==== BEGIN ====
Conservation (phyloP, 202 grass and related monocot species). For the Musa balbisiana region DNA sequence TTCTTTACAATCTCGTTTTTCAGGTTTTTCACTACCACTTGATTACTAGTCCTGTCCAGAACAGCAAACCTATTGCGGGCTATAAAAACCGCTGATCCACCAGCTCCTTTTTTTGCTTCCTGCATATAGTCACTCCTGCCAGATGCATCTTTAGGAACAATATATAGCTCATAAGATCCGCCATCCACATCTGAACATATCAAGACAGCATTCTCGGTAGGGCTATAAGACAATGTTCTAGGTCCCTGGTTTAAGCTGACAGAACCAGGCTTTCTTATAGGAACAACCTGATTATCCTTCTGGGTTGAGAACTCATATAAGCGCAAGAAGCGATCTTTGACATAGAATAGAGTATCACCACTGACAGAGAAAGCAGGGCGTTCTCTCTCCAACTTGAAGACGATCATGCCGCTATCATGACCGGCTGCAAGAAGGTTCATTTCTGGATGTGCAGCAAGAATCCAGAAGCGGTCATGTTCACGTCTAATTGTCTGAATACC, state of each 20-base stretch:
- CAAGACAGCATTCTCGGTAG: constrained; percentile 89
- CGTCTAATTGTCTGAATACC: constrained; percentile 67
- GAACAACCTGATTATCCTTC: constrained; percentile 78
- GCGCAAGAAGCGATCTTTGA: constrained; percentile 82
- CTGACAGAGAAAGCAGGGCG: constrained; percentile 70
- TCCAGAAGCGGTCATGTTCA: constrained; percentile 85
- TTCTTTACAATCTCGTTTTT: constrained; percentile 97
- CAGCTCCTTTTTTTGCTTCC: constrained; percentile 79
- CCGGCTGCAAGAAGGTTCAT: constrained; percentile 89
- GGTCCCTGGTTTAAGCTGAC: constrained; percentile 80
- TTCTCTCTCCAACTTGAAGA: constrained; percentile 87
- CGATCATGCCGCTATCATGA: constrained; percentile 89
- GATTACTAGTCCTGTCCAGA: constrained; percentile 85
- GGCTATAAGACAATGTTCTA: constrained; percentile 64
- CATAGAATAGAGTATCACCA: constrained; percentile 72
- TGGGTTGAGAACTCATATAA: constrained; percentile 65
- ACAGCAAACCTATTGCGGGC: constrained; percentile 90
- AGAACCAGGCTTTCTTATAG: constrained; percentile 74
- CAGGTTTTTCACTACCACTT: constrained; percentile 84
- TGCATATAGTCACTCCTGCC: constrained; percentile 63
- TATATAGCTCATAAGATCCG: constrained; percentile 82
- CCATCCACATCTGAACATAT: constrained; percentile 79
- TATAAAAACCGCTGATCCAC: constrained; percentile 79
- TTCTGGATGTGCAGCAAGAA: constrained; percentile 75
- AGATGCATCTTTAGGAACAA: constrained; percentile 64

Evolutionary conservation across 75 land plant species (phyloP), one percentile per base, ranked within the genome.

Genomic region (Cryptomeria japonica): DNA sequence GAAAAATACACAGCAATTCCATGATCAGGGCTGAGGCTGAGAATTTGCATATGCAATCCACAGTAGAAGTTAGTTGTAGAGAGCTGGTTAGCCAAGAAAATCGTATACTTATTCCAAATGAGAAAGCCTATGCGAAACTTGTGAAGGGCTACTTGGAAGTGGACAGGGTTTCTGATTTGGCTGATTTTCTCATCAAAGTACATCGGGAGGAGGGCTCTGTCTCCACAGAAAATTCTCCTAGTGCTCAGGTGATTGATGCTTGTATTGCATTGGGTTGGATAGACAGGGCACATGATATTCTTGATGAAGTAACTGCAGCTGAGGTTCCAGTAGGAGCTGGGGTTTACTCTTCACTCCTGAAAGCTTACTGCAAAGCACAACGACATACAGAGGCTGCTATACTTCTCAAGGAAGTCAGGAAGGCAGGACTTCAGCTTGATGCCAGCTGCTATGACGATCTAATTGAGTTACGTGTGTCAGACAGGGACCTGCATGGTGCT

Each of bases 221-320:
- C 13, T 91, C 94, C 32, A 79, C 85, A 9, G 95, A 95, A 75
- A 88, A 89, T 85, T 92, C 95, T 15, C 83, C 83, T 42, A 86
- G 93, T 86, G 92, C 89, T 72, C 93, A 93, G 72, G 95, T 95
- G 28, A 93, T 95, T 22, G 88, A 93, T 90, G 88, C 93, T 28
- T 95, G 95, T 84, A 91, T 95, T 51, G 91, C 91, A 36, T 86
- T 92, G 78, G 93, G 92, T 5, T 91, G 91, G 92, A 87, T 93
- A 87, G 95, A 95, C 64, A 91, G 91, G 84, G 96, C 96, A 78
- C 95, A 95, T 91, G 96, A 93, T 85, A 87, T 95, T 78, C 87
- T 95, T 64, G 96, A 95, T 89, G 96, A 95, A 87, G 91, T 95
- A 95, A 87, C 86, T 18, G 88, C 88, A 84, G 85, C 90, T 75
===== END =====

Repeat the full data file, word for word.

Conservation (phyloP, 202 grass and related monocot species). For the Musa balbisiana region DNA sequence TTCTTTACAATCTCGTTTTTCAGGTTTTTCACTACCACTTGATTACTAGTCCTGTCCAGAACAGCAAACCTATTGCGGGCTATAAAAACCGCTGATCCACCAGCTCCTTTTTTTGCTTCCTGCATATAGTCACTCCTGCCAGATGCATCTTTAGGAACAATATATAGCTCATAAGATCCGCCATCCACATCTGAACATATCAAGACAGCATTCTCGGTAGGGCTATAAGACAATGTTCTAGGTCCCTGGTTTAAGCTGACAGAACCAGGCTTTCTTATAGGAACAACCTGATTATCCTTCTGGGTTGAGAACTCATATAAGCGCAAGAAGCGATCTTTGACATAGAATAGAGTATCACCACTGACAGAGAAAGCAGGGCGTTCTCTCTCCAACTTGAAGACGATCATGCCGCTATCATGACCGGCTGCAAGAAGGTTCATTTCTGGATGTGCAGCAAGAATCCAGAAGCGGTCATGTTCACGTCTAATTGTCTGAATACC, state of each 20-base stretch:
- CAAGACAGCATTCTCGGTAG: constrained; percentile 89
- CGTCTAATTGTCTGAATACC: constrained; percentile 67
- GAACAACCTGATTATCCTTC: constrained; percentile 78
- GCGCAAGAAGCGATCTTTGA: constrained; percentile 82
- CTGACAGAGAAAGCAGGGCG: constrained; percentile 70
- TCCAGAAGCGGTCATGTTCA: constrained; percentile 85
- TTCTTTACAATCTCGTTTTT: constrained; percentile 97
- CAGCTCCTTTTTTTGCTTCC: constrained; percentile 79
- CCGGCTGCAAGAAGGTTCAT: constrained; percentile 89
- GGTCCCTGGTTTAAGCTGAC: constrained; percentile 80
- TTCTCTCTCCAACTTGAAGA: constrained; percentile 87
- CGATCATGCCGCTATCATGA: constrained; percentile 89
- GATTACTAGTCCTGTCCAGA: constrained; percentile 85
- GGCTATAAGACAATGTTCTA: constrained; percentile 64
- CATAGAATAGAGTATCACCA: constrained; percentile 72
- TGGGTTGAGAACTCATATAA: constrained; percentile 65
- ACAGCAAACCTATTGCGGGC: constrained; percentile 90
- AGAACCAGGCTTTCTTATAG: constrained; percentile 74
- CAGGTTTTTCACTACCACTT: constrained; percentile 84
- TGCATATAGTCACTCCTGCC: constrained; percentile 63
- TATATAGCTCATAAGATCCG: constrained; percentile 82
- CCATCCACATCTGAACATAT: constrained; percentile 79
- TATAAAAACCGCTGATCCAC: constrained; percentile 79
- TTCTGGATGTGCAGCAAGAA: constrained; percentile 75
- AGATGCATCTTTAGGAACAA: constrained; percentile 64

Evolutionary conservation across 75 land plant species (phyloP), one percentile per base, ranked within the genome.

Genomic region (Cryptomeria japonica): DNA sequence GAAAAATACACAGCAATTCCATGATCAGGGCTGAGGCTGAGAATTTGCATATGCAATCCACAGTAGAAGTTAGTTGTAGAGAGCTGGTTAGCCAAGAAAATCGTATACTTATTCCAAATGAGAAAGCCTATGCGAAACTTGTGAAGGGCTACTTGGAAGTGGACAGGGTTTCTGATTTGGCTGATTTTCTCATCAAAGTACATCGGGAGGAGGGCTCTGTCTCCACAGAAAATTCTCCTAGTGCTCAGGTGATTGATGCTTGTATTGCATTGGGTTGGATAGACAGGGCACATGATATTCTTGATGAAGTAACTGCAGCTGAGGTTCCAGTAGGAGCTGGGGTTTACTCTTCACTCCTGAAAGCTTACTGCAAAGCACAACGACATACAGAGGCTGCTATACTTCTCAAGGAAGTCAGGAAGGCAGGACTTCAGCTTGATGCCAGCTGCTATGACGATCTAATTGAGTTACGTGTGTCAGACAGGGACCTGCATGGTGCT

Each of bases 221-320:
- C 13, T 91, C 94, C 32, A 79, C 85, A 9, G 95, A 95, A 75
- A 88, A 89, T 85, T 92, C 95, T 15, C 83, C 83, T 42, A 86
- G 93, T 86, G 92, C 89, T 72, C 93, A 93, G 72, G 95, T 95
- G 28, A 93, T 95, T 22, G 88, A 93, T 90, G 88, C 93, T 28
- T 95, G 95, T 84, A 91, T 95, T 51, G 91, C 91, A 36, T 86
- T 92, G 78, G 93, G 92, T 5, T 91, G 91, G 92, A 87, T 93
- A 87, G 95, A 95, C 64, A 91, G 91, G 84, G 96, C 96, A 78
- C 95, A 95, T 91, G 96, A 93, T 85, A 87, T 95, T 78, C 87
- T 95, T 64, G 96, A 95, T 89, G 96, A 95, A 87, G 91, T 95
- A 95, A 87, C 86, T 18, G 88, C 88, A 84, G 85, C 90, T 75